• says

      Thanks, Doug. I’m going to forward your revised library sign to a few people in our district. I’ve had more than a few discussions with librarians and others about their negative approach to what happens in “their” space.

    • says

      Thanks, Keith. I’ve found we talk a lot about students learning to collaborate and then post signs like this one from one of our high schools that conveys the opposite message.

  1. says


    Wouldn’t this sign be a great conversation starter at a workshop where the goal was to get teachers to think about how the world has changed how we approach teaching and learning?

    LOVE it!

    • Mark says

      I thought the question was pretty clear on its face, but here: Would you encourage students to collaborate on a summative assessment? How could you judge what the student actually knows or understands versus what he/she has copied from another student?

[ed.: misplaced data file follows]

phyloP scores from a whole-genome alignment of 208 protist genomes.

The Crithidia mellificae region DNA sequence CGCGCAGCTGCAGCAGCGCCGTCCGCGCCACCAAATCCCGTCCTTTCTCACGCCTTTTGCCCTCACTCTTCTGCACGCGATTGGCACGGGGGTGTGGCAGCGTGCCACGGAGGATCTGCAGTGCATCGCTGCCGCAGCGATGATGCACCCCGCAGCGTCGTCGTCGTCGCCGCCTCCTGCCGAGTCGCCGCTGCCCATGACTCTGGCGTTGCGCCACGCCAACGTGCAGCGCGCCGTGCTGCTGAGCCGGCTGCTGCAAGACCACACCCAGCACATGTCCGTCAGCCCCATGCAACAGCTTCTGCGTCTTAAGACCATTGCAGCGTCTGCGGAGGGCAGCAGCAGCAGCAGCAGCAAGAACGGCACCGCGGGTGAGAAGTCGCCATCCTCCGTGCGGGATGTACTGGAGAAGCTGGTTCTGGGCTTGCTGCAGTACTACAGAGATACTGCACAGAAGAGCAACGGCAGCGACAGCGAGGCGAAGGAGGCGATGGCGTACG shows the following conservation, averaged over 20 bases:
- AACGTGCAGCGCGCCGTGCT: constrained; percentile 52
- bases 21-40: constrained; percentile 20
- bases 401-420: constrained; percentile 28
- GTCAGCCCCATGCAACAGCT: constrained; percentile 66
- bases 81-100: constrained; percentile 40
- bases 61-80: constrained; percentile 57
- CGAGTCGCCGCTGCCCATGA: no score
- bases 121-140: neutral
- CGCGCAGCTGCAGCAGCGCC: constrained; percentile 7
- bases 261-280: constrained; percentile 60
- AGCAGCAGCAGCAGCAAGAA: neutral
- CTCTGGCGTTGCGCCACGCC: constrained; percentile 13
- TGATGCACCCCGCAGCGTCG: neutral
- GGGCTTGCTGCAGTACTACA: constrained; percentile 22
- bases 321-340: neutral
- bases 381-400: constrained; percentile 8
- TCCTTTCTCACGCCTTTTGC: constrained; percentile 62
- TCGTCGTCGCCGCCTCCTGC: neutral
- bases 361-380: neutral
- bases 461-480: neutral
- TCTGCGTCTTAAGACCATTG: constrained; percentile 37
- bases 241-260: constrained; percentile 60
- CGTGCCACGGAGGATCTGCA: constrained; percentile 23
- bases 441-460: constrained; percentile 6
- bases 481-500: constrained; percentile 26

• says

        The thinking behind the statement on the first sign is a reflection of the idea that learning is a solitary and isolated pursuit and will also be measured in isolation. That kind of learning is most often based on the retention of concrete bits of information, stuff that’s easily Googleable.

        However, I’ve always thought than if an assessment (summative or otherwise) is easy to cheat on, it’s probably not a valid assessment. Should we be testing on material that a student “knows” or what they can do with that information? If it’s the later, then we need far different tools for assessing student progress than are assumed by the thinking behind the sign.

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